The photography department at the University of New Mexico remains one of the top photography MFA programs in the country, and continues to stay on the cutting edge of interdisciplinary arts.

UNM’s photo department is currently ranked No. 8 in the U.S. News & World Report’s list of the best graduate schools to study photography.

As one of the oldest photo programs in the country, associate photography professor Patrick Manning said UNM has always made photography a priority in the fine arts department.

“With our community, it’s always just been part of art,” Manning said.

With new photographic technology being developed everyday, the curriculum for the photography department is constantly evolving. However, Susanne Anderson-Riedel, an art department chair at UNM, said older methods are just as important as newer ones in the department’s focus.

“The tools are changing … but the tool is a tool,” Anderson-Riedel said. “The concept, the ideas and the desired aesthetic is what drives the selection of the tools.” 

Manning reiterated this, and said older methods of photography are actually coming back in fashion.

“We’re always listening to the students and looking at the world and trying to match that as much as we can,” Manning said.

Kufre McIver, a photography minor at UNM, said his current black and white photography class has stood out as one of his favorites in the department.

“I think film photos just look super good; they look better than digital in my opinion so learning more about the whole process and different ways to get creative with it, and also developing it yourself with a bunch of different methods, has been really cool,” McIver said.

The faculty at the photo department represent a diversity of topics, some with national attention, and an increasingly renewed focus on interdisciplinary works, according to Anderson-Riedel. She attributed these efforts to why UNM’s program is nationally recognized as one of the best.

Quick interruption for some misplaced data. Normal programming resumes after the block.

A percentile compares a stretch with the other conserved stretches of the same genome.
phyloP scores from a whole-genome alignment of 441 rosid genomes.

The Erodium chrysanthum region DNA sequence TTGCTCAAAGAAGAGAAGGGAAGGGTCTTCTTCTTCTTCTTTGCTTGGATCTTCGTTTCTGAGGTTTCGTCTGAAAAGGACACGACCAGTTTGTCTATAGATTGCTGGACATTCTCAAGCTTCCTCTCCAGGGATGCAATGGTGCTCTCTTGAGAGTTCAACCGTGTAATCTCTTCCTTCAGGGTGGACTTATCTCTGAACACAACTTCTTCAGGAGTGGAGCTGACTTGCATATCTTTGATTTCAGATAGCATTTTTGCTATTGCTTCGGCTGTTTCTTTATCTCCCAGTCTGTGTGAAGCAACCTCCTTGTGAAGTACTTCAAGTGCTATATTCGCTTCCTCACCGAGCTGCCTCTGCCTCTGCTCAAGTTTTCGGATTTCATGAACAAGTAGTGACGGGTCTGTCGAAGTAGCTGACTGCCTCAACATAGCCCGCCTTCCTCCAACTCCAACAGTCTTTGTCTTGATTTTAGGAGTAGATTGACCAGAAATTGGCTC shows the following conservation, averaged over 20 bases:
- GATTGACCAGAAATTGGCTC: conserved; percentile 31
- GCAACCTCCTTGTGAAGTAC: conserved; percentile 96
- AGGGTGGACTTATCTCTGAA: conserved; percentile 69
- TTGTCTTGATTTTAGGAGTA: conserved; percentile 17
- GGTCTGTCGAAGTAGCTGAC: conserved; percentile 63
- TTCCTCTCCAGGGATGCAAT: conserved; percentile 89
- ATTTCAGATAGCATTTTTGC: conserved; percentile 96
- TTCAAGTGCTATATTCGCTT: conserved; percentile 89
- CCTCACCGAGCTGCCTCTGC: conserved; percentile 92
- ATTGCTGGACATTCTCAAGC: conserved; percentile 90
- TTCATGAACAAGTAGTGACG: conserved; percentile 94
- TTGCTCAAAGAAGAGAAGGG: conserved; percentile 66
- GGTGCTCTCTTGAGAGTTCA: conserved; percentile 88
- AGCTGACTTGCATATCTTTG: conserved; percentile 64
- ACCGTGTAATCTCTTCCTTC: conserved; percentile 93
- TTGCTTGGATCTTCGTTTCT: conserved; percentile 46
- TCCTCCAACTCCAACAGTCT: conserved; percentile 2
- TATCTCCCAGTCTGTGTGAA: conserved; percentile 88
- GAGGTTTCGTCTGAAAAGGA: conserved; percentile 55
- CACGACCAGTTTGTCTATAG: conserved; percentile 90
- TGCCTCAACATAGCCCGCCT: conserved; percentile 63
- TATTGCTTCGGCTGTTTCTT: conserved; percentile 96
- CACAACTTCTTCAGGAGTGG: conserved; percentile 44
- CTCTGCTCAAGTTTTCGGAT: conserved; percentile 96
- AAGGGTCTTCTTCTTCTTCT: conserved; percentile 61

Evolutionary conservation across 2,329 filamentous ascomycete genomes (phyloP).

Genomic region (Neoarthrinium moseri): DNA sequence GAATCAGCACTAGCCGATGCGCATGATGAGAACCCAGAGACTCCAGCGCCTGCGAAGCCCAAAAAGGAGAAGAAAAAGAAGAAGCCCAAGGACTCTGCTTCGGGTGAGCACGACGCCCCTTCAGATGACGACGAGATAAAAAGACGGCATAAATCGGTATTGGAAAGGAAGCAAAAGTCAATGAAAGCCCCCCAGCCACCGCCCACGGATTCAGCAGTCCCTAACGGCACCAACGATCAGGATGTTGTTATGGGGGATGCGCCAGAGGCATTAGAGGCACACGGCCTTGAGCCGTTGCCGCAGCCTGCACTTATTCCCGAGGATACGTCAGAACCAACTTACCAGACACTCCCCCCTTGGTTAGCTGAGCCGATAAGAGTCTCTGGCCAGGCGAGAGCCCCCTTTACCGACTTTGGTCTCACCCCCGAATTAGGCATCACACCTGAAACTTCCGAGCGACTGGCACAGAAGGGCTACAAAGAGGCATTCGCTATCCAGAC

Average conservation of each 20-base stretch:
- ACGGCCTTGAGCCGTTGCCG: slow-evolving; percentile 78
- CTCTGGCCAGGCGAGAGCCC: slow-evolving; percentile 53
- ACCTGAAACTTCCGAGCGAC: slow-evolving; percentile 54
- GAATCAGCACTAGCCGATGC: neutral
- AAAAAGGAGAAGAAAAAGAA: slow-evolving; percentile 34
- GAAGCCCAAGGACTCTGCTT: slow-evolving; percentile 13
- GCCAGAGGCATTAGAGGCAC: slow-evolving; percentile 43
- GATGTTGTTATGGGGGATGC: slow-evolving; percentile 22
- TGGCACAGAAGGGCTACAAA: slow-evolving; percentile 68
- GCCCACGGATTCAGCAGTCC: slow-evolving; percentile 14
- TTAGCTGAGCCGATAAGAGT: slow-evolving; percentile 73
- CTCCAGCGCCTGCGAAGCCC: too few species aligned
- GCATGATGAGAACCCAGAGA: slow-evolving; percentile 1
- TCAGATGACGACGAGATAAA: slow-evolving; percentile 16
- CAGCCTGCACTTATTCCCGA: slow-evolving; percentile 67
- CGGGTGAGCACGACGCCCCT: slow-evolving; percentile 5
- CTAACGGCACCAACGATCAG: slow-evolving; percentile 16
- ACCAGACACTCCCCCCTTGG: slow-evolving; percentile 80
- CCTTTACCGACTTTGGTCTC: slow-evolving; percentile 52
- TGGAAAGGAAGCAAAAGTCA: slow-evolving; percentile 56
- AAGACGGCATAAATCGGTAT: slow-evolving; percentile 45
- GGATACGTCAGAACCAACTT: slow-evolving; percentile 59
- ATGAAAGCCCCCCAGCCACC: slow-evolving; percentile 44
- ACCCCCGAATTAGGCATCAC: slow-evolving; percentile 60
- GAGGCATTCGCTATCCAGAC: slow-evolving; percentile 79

“They’re really highly recognized professors, and … they are so deeply involved with their students,” Anderson-Riedel said. “They’re really hands-on professors who engage with their students and help them develop.”

McIver noted that his professors and colleagues stood out in the photography department.

“All the people in the department I’ve had are super cool, not just people I’ve met in my classes, but also all the professors themselves … It’s just a very nice space to be in,” McIver said.

Being a professor in the UNM photo department is a balancing act between professional work and teaching. Manning said juggling networking, gallery outreach, department service and more along with education has always been difficult for him.

“Even before the pandemic, it was never easy. It’s sort of like having two and a half full time jobs,” Manning said. “One is teaching, which I find to be very important and I think all of my colleagues put an incredible amount of effort in doing it as well as we can, and then another job is making your own work.”

One trait that made the photo department stand out for McIver was its accessibility. The program allows all students to participate in the methods classes without being burdened under financial strain for equipment.

“None of the assignments I encountered required the use of a specific camera mode,” McIver said.

Manning said the facilities that the photo department has are exceptional because of support from the fine arts department and university overall, but that financial concerns are still present.

“It’s a challenge budget-wise because of the costs involved, with trying to provide access to enough computers that are good enough to run the (editing) programs,” Manning said.

Overall, McIver said the department pedagogy succeeds in its attempt to remain inclusive and accessible.

“They seem to make it really inclusive to all different styles as well as ability,” McIver said.

Anderson-Riedel said the physical structure of the photography department encourages community work, and students can either work independently or collaboratively in an engaging and comfortable workspace.

“There are very few other areas in our department who have that kind of setup … that really shapes a community among the photo students and other art students who come and work there,” Anderson-Riedel said.

A limited amount of advanced photography classes have been offered in person during the pandemic following safety standards, and Anderson-Riedel said the department is waiting on University guidelines to judge how things will be in the fall.

“Art needs community. Art needs dialogue; a dialogue that goes beyond Zoom meetings,” Anderson-Riedel said.

Megan Gleason is the culture editor at the Daily Lobo. She can be contacted at or on Twitter @fabflutist2716